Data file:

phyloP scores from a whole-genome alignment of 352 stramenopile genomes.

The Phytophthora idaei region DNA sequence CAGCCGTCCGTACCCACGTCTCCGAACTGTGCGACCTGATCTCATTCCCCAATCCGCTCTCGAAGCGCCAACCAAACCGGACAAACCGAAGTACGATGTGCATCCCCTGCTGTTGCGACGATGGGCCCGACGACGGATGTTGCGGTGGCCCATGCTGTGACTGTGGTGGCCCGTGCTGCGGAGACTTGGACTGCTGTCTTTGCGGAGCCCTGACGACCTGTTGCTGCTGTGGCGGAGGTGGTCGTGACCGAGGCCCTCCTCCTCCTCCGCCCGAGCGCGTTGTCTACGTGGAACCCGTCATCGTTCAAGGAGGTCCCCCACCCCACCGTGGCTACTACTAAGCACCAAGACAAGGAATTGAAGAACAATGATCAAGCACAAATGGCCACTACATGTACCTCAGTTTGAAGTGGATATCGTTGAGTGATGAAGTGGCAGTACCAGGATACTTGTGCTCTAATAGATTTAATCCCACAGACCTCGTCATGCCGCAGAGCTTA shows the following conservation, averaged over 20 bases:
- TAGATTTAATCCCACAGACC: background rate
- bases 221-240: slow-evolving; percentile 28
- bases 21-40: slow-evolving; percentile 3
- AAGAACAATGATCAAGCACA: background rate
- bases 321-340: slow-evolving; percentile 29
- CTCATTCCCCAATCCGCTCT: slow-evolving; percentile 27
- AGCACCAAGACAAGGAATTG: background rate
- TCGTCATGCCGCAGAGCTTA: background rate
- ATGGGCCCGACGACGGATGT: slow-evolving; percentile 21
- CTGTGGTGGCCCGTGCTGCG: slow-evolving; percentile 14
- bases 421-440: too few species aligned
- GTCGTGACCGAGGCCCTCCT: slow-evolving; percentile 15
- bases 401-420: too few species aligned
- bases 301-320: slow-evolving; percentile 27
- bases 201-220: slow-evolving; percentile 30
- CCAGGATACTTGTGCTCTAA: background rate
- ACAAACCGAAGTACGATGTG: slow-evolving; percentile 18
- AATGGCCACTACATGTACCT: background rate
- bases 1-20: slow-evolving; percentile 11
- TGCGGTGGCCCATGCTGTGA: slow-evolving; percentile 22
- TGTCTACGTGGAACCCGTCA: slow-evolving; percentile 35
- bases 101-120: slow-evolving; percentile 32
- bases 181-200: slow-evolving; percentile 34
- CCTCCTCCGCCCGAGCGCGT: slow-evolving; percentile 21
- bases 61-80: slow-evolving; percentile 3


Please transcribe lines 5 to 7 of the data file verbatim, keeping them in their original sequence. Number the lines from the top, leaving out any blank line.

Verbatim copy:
- bases 21-40: slow-evolving; percentile 3
- AAGAACAATGATCAAGCACA: background rate
- bases 321-340: slow-evolving; percentile 29